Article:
The Former Dove Who's Directing Israel's War

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Defense Minister Amir Peretz, right, with chief of staff Dan Halutz, at the IDF's northern command HQ in Safed

"Olmert and Peretz have displayed a determiniation that was sorely lacking in previous governments," reads a front-page editorial this morning in the Hebrew-language newspaper Ma'ariv. That's significant praise, given the concerns within Israel that greeted the cabinet formed by Prime Minister Ehud Olmert. Olmert is clearly the man on the spot in the current outbreak of hostilities with Hizballah and the ongoing operations in Gaza. But perhaps the most surprising aspect of the current crisis is that a one-time member of Peace Now, a champion of social welfare issues and a negotiated two-state solution, is the man sending fighter jets over Beirut. Defense Minister Amir Peretz, once known mainly for championing issues like raising Isreel's minimum wage, is now, on two fronts, waging war.

It's no wonder that from the moment Olmert chose Peretz, a Moroccan-born ex-union leader, as Defense Minister earlier this year, questions arose about his qualifications; like Olmert himself, Peretz lacked the military command experience almost all Israeli political leaders have possessed. Defense wasn't even the cabinet position he wanted. Last fall, he defeated Shimon Peres for Labour's top post and pulled his party out of Sharon's coalition, forcing Sharon to call new elections. Peretz tried to leverage Labour's second-place finish into a prominent cabinet post. He wanted Finance, but had to settle for Defense.

Early on, in fact, Peretz confirmed some of his critics' fears. He sparred with his boss and Israeli Defense Forces (IDF) generals when he pushed to reopen a long-closed commercial crossing point into Gaza and advocated talks with Palestinian President Mahmoud Abbas. Before the present crisis began, he and Olmert were heavily criticized for failing to stem rocket fire from Gaza into Israeli towns — including the hometown where Peretz returned every night to sleep. When he slept, that is. Aides said then, and military officials say now, that Peretz sleeps little, putting in extra hours to micromanage military affairs.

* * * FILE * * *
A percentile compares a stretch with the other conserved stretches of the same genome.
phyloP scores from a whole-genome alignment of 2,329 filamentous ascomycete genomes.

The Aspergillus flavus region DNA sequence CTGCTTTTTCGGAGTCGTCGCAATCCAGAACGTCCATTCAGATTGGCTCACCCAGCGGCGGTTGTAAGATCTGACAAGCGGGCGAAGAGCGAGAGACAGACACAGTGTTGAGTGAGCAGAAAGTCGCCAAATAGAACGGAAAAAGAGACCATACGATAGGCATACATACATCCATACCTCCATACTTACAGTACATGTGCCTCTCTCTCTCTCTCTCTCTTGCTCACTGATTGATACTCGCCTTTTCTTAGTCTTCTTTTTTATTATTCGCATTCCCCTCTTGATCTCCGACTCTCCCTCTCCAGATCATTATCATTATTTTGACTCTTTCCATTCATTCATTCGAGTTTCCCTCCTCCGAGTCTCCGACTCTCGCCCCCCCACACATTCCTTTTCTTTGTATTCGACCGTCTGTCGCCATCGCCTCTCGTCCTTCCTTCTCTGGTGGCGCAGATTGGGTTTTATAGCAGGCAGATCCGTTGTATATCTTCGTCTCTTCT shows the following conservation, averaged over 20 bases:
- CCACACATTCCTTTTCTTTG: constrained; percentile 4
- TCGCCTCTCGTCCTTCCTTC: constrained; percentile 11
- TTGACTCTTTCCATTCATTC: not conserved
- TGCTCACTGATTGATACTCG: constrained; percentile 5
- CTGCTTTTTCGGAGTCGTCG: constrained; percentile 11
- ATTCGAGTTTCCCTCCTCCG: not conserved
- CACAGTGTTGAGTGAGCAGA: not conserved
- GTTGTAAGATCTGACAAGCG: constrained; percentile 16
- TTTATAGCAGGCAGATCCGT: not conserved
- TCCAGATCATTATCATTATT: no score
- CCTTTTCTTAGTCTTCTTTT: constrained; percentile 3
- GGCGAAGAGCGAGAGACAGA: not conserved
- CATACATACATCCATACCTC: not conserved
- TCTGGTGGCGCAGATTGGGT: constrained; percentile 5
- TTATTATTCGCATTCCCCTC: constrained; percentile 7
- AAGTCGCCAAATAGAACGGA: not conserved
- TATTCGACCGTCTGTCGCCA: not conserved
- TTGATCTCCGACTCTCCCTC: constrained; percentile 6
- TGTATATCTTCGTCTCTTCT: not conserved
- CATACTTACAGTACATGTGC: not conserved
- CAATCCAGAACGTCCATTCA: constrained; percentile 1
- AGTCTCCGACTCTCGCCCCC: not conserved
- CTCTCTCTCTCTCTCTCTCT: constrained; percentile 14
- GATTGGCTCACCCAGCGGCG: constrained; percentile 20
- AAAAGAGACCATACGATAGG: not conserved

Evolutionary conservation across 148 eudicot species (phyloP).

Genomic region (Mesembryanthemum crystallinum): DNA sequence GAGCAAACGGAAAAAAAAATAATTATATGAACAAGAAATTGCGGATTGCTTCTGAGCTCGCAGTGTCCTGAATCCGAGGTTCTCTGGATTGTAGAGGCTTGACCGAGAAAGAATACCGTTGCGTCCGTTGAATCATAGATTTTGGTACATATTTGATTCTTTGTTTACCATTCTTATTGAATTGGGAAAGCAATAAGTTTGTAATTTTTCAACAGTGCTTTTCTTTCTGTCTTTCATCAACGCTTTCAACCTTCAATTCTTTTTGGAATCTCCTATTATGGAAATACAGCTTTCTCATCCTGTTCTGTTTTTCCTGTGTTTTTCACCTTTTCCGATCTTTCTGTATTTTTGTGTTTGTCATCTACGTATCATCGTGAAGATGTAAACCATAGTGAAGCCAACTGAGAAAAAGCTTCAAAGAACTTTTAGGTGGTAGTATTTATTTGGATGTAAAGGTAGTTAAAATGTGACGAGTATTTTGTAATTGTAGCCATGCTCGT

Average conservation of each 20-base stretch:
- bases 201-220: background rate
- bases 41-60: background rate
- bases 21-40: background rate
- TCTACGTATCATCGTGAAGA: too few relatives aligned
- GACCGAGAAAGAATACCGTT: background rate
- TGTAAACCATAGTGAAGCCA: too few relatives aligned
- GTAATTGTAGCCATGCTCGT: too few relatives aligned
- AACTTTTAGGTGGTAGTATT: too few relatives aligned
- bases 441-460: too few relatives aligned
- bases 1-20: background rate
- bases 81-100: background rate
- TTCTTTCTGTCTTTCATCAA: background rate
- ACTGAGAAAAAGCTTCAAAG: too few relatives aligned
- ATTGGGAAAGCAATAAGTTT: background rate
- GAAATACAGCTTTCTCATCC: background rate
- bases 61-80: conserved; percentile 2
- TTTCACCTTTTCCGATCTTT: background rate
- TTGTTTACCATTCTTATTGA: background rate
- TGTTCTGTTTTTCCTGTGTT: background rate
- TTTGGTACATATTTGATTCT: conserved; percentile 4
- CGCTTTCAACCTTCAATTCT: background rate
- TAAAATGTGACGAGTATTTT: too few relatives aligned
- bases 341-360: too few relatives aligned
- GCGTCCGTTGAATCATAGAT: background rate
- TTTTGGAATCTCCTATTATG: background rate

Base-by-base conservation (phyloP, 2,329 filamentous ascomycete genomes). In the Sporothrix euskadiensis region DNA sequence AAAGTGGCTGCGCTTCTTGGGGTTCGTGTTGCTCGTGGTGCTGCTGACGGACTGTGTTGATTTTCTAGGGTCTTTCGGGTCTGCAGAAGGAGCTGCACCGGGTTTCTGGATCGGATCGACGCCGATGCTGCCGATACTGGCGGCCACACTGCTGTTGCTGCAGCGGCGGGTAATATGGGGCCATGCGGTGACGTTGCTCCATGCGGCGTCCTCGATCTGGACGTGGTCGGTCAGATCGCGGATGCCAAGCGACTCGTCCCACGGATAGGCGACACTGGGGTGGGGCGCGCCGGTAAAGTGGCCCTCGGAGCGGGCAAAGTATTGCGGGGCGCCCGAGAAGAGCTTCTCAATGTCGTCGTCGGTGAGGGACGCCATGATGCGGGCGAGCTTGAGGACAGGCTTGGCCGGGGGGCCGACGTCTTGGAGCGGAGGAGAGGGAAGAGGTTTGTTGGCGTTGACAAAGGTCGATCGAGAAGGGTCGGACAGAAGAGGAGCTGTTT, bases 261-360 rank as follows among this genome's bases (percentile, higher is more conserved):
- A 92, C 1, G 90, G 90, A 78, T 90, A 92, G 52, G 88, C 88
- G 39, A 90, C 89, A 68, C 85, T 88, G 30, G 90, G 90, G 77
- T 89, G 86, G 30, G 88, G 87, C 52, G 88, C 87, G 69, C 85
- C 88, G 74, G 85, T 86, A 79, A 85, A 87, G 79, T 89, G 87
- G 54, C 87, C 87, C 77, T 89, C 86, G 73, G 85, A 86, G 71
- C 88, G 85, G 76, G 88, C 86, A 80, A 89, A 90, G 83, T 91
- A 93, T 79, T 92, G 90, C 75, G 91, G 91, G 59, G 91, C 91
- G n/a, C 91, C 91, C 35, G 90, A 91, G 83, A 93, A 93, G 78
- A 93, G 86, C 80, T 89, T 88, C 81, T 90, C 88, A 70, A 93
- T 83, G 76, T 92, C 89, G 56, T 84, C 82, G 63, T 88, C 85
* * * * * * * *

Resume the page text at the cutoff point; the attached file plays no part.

Raised in the hardscrabble industrial town of Sderot, Peretz served as a captain in the IDF during the 1973 war, but when a tank accidentally rolled over his leg — he had been trying to free it after it got stuck in desert sand — his military career ended. Following a long rehabilitation, he entered politics, winning election as mayor of Sderot and later as a Labour Party candidate to the Knesset. Believing the conflict prevented Israel from addressing pressing domestic issues, he joined "The Eight," a group of lawmakers dedicated to ending occupation altogether.

In the current crisis, however, he has come across as anything but a dove. He has heartily endorsed the now prevailing attitude that Israel must strike not only at those who actually attack it, but also those who support, accept or do not contest their adversaries. In some ways, his political evolution is a reflection of a societal move away from multiparty approaches and toward unilateralism, a feeling that Israel must take matters into its own hands and has no choice but to fight. In Gaza and now in Lebanon, he has approved harsh responses, like the bombing of a Gaza power plant, despite critics who denounced it as collective punishment. While defending such moves as necessary, Peretz insisted on Sunday, as civilian deaths in Lebanon rose well past 100, that "the moral code of the Israeli nation does not allow us to harm civilians."

Military men who work with him say he has yet to master military terminology and seems almost giddily impressed with the IDF's ultramodern technological surveillance mechanisms. Some have questioned whether he directs the generals or they direct him. But his working relationships, both with the generals and with Prime Minister Olmert, appear to be good. And Peretz has matched tough rhetoric — "We expected Hizballah to break the rules, and now we intend to break them," he told reporters last week — with a willingness to fire back at critics. "Hizballah's growing strength did not begin when Amir Peretz showed up," he told Israel's Yedioth Aronoth newspaper. "This happened when all those now giving advice were in charge."

Still, this crisis began with two security breakdowns on his watch — the army's failure to prevent militants from taking Israeli soldiers captive twice in a three-week span — and the military operation has not gone entirely smoothly. The IDF has been surprised by the potency of some of Hizballah's weapons, including a sophisticated missile that hit a navy ship on Saturday. More rockets killed eight people in Haifa on Sunday, and Hizballah leader Hassan Nasrallah has promised more "surprises."

Lauding the resolve of the Israeli public, Peretz is seeking to do as much damage as possible to Hizballah's weapons capabilities and to establish a militant-free buffer zone across Israel's northern border. The IDF is continuing to pound Hizballah's positions and infrastructure and, it seems, trying to kill Nasrallah himself. Peretz said a few days ago that Nasrallah "is going to get it in such a way that he is never going to forget the name Amir Peretz." But just how he is remembered depends on whether the onetime dove can use military force to deliver anything resembling the peace he still claims to seek.

-With reporting by Aaron J. Klein/Tel Aviv